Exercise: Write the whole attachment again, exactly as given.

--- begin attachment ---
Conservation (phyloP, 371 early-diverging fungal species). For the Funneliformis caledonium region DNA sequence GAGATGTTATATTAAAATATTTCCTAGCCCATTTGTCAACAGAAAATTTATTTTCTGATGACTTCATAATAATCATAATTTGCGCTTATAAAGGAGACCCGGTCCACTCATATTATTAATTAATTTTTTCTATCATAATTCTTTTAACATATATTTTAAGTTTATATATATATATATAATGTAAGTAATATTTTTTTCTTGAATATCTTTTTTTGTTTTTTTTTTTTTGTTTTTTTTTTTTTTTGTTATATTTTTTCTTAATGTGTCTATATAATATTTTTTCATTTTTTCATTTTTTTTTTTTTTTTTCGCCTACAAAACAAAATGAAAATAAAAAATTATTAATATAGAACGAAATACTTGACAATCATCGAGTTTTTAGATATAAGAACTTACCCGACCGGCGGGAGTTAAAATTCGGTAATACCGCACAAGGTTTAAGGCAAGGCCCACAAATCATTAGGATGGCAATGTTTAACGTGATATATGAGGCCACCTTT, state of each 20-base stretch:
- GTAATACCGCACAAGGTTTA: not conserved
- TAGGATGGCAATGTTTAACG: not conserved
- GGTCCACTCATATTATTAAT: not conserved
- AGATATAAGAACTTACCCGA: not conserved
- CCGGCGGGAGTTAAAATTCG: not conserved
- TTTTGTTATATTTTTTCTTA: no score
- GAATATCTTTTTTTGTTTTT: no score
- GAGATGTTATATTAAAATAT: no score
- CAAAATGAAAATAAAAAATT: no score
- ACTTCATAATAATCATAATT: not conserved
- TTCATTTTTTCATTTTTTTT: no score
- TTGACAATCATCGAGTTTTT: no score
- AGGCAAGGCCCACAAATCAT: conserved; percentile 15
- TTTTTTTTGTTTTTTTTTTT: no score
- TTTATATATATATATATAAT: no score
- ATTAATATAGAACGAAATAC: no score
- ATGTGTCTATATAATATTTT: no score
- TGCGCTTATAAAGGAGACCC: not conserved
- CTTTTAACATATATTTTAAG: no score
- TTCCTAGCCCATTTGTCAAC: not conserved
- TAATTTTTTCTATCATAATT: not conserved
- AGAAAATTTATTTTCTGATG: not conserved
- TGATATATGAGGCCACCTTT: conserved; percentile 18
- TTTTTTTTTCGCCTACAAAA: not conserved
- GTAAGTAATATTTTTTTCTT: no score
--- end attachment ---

Conservation (phyloP, 371 early-diverging fungal species). For the Funneliformis caledonium region DNA sequence GAGATGTTATATTAAAATATTTCCTAGCCCATTTGTCAACAGAAAATTTATTTTCTGATGACTTCATAATAATCATAATTTGCGCTTATAAAGGAGACCCGGTCCACTCATATTATTAATTAATTTTTTCTATCATAATTCTTTTAACATATATTTTAAGTTTATATATATATATATAATGTAAGTAATATTTTTTTCTTGAATATCTTTTTTTGTTTTTTTTTTTTTGTTTTTTTTTTTTTTTGTTATATTTTTTCTTAATGTGTCTATATAATATTTTTTCATTTTTTCATTTTTTTTTTTTTTTTTCGCCTACAAAACAAAATGAAAATAAAAAATTATTAATATAGAACGAAATACTTGACAATCATCGAGTTTTTAGATATAAGAACTTACCCGACCGGCGGGAGTTAAAATTCGGTAATACCGCACAAGGTTTAAGGCAAGGCCCACAAATCATTAGGATGGCAATGTTTAACGTGATATATGAGGCCACCTTT, state of each 20-base stretch:
- GTAATACCGCACAAGGTTTA: not conserved
- TAGGATGGCAATGTTTAACG: not conserved
- GGTCCACTCATATTATTAAT: not conserved
- AGATATAAGAACTTACCCGA: not conserved
- CCGGCGGGAGTTAAAATTCG: not conserved
- TTTTGTTATATTTTTTCTTA: no score
- GAATATCTTTTTTTGTTTTT: no score
- GAGATGTTATATTAAAATAT: no score
- CAAAATGAAAATAAAAAATT: no score
- ACTTCATAATAATCATAATT: not conserved
- TTCATTTTTTCATTTTTTTT: no score
- TTGACAATCATCGAGTTTTT: no score
- AGGCAAGGCCCACAAATCAT: conserved; percentile 15
- TTTTTTTTGTTTTTTTTTTT: no score
- TTTATATATATATATATAAT: no score
- ATTAATATAGAACGAAATAC: no score
- ATGTGTCTATATAATATTTT: no score
- TGCGCTTATAAAGGAGACCC: not conserved
- CTTTTAACATATATTTTAAG: no score
- TTCCTAGCCCATTTGTCAAC: not conserved
- TAATTTTTTCTATCATAATT: not conserved
- AGAAAATTTATTTTCTGATG: not conserved
- TGATATATGAGGCCACCTTT: conserved; percentile 18
- TTTTTTTTTCGCCTACAAAA: not conserved
- GTAAGTAATATTTTTTTCTT: no score